Late in ’21, ’22, when interest rates were at their lowest, and everybody could get money, and everybody was looking for deals, it was harder to find an asset. So for 2023, let’s see. For ’22, I’m definitely a net buyer for ’23, I think I’ll be a net buyer as well, what that means is, I’ll be buying a lot more units than I will be selling. 

WS: Incredible. I’m grateful just for your outlook. I know the listeners are as well. How do you expect your current units to perform over the next six to 12 months?

IB: We still use a lot of floating rate debt. We use a lot of rate cap so we keep a lot of cash on the sidelines to be able to pay that higher interest in the short-term. Because although I could switch over to permanent debt, if I wanted to, that’s gonna lock me in to 5, 7, 10 years of term debt with hefty prepayment penalties, meaning I’m going to be paying that higher interest for a long period of time. 

So by having the flexibility of floating shorter term debt, with rate caps, and more cash on the side, those that’s my insurance, I can be more nimble as to when when I sell the asset. So in the past, I’ve been a three and a half year hold period on average, to get that two and a half X return that we aim for. And I want to be able to stick close to that if I can. I wouldn’t be surprised if whole periods start increasing from three and a half to more like five years. 

I’ve liked the optionality the way I’ve got my debt set up. And then you know, as a CEO, I get a great dashboard every week, that’s got a lot of different things on it. One of which is rent growth on these trade outs in my different funds. And so, we track those right now. We’re anywhere from 12 to I think, on the low end 8% rent growth.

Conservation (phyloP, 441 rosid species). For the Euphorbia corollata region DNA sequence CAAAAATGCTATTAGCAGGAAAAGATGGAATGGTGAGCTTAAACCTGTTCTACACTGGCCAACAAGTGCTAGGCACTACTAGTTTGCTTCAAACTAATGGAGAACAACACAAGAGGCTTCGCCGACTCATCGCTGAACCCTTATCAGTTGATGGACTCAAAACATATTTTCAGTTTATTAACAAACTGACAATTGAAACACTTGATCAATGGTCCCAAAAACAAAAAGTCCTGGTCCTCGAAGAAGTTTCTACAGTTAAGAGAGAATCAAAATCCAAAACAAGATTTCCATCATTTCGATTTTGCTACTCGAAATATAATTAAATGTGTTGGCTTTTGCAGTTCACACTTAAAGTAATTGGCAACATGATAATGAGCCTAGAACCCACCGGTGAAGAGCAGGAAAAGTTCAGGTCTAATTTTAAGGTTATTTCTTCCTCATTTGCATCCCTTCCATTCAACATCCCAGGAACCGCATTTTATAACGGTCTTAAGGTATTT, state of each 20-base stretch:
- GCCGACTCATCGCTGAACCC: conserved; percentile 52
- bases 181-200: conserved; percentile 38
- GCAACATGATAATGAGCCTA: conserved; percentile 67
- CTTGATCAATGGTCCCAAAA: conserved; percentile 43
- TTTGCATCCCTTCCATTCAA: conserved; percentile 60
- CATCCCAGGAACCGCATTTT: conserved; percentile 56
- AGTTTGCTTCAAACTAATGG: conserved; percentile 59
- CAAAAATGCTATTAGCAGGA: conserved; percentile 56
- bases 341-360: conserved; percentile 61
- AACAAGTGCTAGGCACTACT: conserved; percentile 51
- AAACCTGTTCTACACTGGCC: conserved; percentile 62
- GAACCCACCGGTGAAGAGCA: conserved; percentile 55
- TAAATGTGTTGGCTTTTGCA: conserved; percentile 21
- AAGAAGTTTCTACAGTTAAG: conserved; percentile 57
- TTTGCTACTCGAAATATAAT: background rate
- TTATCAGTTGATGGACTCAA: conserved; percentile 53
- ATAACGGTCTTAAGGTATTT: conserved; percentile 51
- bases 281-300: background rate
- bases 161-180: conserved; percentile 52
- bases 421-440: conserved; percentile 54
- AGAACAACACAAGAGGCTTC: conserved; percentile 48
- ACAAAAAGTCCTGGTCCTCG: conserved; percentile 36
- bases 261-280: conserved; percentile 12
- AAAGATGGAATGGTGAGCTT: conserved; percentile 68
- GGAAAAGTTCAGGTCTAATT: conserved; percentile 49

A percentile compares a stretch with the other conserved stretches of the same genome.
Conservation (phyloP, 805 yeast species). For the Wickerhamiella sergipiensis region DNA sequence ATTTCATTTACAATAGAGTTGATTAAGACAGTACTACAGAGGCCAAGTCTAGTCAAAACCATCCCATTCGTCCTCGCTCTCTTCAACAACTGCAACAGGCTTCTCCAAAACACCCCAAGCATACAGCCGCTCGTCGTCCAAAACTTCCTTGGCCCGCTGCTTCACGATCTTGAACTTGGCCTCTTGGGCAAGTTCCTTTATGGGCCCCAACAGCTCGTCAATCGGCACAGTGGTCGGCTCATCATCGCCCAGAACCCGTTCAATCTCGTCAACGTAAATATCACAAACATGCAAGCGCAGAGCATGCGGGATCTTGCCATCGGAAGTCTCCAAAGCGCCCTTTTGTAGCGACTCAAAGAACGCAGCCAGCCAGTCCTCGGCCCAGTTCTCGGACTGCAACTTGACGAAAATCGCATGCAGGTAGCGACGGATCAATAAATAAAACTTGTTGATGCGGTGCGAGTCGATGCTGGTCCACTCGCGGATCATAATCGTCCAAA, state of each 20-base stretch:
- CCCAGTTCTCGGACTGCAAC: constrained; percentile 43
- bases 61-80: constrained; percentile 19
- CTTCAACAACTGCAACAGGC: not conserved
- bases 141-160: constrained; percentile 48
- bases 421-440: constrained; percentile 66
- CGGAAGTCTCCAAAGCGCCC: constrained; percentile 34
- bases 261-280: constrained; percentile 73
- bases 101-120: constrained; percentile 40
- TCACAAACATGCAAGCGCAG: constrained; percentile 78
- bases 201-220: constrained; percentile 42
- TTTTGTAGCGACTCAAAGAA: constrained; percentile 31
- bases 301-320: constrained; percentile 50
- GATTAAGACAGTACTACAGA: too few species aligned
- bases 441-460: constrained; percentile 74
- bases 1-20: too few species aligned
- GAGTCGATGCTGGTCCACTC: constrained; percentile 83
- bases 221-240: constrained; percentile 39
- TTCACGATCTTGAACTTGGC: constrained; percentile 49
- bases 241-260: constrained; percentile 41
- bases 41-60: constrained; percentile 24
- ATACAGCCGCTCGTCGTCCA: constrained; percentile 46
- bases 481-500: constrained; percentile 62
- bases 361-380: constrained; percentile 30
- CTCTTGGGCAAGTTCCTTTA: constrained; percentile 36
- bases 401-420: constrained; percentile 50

Now that’s slowed down from 15, 16% rent growth. But it’s still quite a bit higher than the average for the markets I’m in. So one thing we do to help manage risk is we underwrite to the historical rent growth, right? So that we know if it returns to the norm, that we’re still going to hit our return objectives. And if we get higher rate growth, in that we’re going to do better than we originally originally told our investors, recession, I think we’re gonna see quite a bit of deflation coming up, you know, this, this pendulum that’s been swinging so hard, and all sorts of things. 

Prices, rent growth, demand, availability of goods, you know, that’s a pendulum that got hit pretty hard is swinging pretty hard, thanks to Covid. Eventually, that’ll normalize and the pendulum slows down. And it’s not quite as wild, the rest stealin for some wild swings and a lot more of the market. It’s betting the bond market, which is I don’t know, if you remember, maybe 10 times bigger than the stock market is already indicating that the Fed is over tightened in the bond market usually gets long-term, macro economic changes correct.  The bond markets already saying we’ve seen a peak in rates, so we’re going to come down from here. 

WS: Has it changed your operations moving forward, you know, like over the next six months, are y’all doing anything different than you were a year ago as far as just the way you’re managing your assets? 

IB: Oh, gosh. If I asked my team to put together a brief of all the things we’re doing differently than we were doing a year ago, it’d be a long one. 

WS: Okay. Well, we’re not changing anything, you know. And I just wonder — 

IB: Well, watch every year, the market and how we look at deals changes. You know, over the past several years, the vintages of assets we’ve been buying have been newer and newer. Last several assets we’ve been buying are more institutional grade off the original developer. But we’re buying assets where we can burn off their leasing concessions, we can operate it more nimbly more lean than they did. You know, they’re great builders, but maybe not the leanest of operators, right? Their profit comes from building not from operating, that could change next year. Right? 

It’s kind of like a, you know, the football announcers in the game saying, hey, the team can play the game, they’re being given, right? And they’re gonna win this football game, you got to play the market, you’re going to be giving. And so the market is always changing. You’ve got to adapt with it.